WSC to host Farm Management Instructors Sept. 20-22
Wednesday, September 15th, 2010
Posted by Roxane Molinari
The public is invited to a free informational session featuring Dennis Duvall of Dakota Environmental Group speaking at 7:30 p.m. on Sept. 21. He will speak about the November implementation of the EPA's new petroleum storage regulations, which is of importance and pertains to all farmers, ranchers, and businesses that store more than 1,300 gallons of petroleum products.
WSC Adult Farm and Ranch Management Director Beau Anderson encourages anyone interested in or affected by the new regulations to attend this free informational session. "This is very important information," he said. "The EPA has listed new petroleum product storage plans and these plans go into effect in November and all farms and ranches must comply, as well as any businesses that store petroleum products."
Those wanting to attend this session are asked to register by calling Anderson at 701-570-3506 or emailing him at firstname.lastname@example.org.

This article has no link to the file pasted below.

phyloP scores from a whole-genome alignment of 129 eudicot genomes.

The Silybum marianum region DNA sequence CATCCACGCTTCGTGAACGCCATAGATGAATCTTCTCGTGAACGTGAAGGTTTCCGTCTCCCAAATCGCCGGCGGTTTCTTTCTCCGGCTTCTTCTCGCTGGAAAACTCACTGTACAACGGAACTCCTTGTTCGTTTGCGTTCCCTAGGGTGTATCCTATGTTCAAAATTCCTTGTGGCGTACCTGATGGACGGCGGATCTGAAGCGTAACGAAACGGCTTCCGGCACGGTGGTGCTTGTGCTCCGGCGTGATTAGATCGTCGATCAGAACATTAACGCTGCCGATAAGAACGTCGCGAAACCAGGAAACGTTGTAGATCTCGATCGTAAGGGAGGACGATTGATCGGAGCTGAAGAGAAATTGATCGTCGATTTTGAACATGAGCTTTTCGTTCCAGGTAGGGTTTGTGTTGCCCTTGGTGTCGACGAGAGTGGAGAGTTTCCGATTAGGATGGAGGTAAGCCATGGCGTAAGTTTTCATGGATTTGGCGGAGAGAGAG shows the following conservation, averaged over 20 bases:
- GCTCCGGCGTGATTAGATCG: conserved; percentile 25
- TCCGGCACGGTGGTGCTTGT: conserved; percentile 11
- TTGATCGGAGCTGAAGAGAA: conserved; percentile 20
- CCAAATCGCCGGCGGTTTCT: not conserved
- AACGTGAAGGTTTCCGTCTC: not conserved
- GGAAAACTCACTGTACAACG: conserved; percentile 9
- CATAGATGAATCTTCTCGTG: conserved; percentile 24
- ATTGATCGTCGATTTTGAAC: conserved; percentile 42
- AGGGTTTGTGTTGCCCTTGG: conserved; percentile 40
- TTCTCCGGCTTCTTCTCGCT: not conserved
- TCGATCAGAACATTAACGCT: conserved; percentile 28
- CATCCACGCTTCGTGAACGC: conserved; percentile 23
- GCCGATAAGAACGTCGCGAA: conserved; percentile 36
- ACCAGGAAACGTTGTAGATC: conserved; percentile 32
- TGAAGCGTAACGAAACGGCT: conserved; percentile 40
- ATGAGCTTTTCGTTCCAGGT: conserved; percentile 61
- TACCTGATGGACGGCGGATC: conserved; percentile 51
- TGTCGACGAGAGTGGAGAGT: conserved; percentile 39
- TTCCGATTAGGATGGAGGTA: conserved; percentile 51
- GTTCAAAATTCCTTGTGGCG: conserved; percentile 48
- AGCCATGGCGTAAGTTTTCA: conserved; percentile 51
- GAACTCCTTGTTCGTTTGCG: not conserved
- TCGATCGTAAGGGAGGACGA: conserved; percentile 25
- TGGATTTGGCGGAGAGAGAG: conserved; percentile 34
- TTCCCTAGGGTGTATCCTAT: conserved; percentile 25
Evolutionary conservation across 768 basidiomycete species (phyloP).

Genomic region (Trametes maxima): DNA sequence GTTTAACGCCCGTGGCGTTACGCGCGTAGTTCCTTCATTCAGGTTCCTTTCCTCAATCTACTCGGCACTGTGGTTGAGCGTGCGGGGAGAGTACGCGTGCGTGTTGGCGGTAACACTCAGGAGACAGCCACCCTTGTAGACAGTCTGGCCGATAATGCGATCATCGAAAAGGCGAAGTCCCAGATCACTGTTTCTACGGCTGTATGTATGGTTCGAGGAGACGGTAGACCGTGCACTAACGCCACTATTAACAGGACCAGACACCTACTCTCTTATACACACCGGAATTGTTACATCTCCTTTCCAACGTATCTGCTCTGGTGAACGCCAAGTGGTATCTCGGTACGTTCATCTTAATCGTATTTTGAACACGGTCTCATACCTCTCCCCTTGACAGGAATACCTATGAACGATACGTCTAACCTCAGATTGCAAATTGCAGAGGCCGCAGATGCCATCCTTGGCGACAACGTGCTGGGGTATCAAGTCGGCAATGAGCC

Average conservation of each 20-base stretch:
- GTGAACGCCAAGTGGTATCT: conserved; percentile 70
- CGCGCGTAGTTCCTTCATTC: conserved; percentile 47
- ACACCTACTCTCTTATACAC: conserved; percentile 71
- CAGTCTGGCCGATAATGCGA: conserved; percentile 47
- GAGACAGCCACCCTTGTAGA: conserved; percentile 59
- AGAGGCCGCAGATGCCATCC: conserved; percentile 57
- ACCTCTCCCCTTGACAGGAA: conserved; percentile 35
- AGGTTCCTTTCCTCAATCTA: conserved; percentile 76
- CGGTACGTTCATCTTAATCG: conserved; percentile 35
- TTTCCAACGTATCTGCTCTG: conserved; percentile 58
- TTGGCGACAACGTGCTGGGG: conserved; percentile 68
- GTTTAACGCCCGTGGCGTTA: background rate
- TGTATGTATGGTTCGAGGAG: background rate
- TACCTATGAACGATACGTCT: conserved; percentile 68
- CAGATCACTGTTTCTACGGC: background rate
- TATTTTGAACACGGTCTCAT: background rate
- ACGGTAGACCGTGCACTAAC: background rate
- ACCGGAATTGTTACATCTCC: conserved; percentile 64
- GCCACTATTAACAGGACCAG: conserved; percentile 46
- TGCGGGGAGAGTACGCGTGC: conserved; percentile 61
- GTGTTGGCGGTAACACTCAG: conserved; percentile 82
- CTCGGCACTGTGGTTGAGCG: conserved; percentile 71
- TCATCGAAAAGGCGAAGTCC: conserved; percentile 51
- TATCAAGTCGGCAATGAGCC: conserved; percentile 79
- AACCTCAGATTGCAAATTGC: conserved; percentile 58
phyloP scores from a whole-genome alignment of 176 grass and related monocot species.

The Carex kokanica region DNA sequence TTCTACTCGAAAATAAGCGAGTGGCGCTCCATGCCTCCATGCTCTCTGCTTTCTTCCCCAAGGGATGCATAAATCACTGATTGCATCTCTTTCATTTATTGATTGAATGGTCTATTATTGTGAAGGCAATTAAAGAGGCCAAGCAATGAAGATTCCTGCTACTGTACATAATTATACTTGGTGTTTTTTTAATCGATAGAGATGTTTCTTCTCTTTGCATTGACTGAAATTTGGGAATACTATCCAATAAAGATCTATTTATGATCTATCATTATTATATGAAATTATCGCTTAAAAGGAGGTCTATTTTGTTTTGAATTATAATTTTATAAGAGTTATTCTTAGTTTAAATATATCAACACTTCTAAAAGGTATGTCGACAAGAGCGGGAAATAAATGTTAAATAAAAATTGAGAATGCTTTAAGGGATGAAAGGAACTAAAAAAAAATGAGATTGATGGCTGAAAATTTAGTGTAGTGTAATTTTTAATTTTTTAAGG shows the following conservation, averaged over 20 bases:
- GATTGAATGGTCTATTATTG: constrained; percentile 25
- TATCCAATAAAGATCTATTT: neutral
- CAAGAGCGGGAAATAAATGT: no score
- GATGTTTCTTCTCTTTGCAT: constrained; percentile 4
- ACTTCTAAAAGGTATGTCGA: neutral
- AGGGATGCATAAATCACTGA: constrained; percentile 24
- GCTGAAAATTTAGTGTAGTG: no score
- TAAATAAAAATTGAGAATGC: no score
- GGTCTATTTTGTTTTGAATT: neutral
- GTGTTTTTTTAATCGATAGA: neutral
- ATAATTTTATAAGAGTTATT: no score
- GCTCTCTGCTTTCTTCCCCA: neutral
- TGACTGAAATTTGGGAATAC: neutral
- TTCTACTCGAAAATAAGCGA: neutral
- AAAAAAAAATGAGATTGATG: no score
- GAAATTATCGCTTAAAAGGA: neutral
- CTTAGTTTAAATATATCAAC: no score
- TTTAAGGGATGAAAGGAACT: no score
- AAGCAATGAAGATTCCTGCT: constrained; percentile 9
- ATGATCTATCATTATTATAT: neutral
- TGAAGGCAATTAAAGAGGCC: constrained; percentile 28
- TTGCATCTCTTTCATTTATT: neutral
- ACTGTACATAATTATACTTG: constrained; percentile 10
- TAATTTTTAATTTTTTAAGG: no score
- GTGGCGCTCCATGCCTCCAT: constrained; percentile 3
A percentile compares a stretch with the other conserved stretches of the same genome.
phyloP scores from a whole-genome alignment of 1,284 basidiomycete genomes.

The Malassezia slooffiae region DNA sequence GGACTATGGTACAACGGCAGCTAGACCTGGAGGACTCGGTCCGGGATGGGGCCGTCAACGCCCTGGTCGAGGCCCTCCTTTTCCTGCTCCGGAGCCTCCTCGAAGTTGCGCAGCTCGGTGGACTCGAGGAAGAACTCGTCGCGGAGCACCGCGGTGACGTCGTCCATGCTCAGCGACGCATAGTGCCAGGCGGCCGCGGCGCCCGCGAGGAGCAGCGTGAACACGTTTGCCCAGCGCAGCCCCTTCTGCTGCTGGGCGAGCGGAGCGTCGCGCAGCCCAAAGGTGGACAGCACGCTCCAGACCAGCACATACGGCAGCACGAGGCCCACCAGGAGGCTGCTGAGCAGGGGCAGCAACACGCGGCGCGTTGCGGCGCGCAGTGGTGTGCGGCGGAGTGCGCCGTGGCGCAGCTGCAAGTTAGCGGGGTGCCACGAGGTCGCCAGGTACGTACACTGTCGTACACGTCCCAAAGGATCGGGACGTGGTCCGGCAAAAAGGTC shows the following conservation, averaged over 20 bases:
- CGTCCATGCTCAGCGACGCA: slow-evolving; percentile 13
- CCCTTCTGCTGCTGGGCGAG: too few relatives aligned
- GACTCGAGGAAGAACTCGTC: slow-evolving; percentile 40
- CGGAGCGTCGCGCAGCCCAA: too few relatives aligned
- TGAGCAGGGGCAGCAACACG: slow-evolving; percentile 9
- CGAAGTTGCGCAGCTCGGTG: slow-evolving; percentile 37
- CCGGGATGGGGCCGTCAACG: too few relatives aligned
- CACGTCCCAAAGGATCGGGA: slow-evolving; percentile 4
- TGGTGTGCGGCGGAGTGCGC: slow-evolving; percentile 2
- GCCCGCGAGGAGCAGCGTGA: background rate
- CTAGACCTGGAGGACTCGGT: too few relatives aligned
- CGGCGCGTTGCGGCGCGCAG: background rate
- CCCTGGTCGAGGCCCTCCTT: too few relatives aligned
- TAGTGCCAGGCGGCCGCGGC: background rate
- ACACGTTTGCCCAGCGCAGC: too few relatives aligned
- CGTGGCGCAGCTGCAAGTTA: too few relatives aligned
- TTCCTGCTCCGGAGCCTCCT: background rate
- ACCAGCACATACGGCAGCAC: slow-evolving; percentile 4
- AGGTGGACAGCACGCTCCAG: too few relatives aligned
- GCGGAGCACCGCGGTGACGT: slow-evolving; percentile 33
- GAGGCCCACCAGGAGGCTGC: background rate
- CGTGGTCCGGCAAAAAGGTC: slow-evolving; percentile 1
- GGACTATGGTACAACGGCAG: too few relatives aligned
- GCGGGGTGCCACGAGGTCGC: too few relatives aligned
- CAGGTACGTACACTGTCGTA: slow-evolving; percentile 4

The NDFMEA, which is comprised of 18 farm management instructors, has an annual fall conference, held in locations around the state. This is the first year that they have been in Williston, according to Anderson. "Members of the association serve more than 500 family farms in North Dakota, South Dakota, Minnesota and Montana," he said.
Most of the instructors are based out of colleges throughout the state, with two in public schools. "Our members work to provide farm management education for family farms or anyone involved in production agriculture," Anderson explained.
Other topics to be covered throughout the three-day conference include Enterprising Livestock with Jerry Tuhy; Tax Planner Updates/Closeout Manual with Reuben Mayer; Transition Planning with Thrivent Financial for Lutherans; the association's meeting and a stockman's article discussion and review. The group will also take tours of United Pulse Trading with Brian Norby; the Nabors Drilling Safety Site; the WSC campus; and the Wayne Berry farm.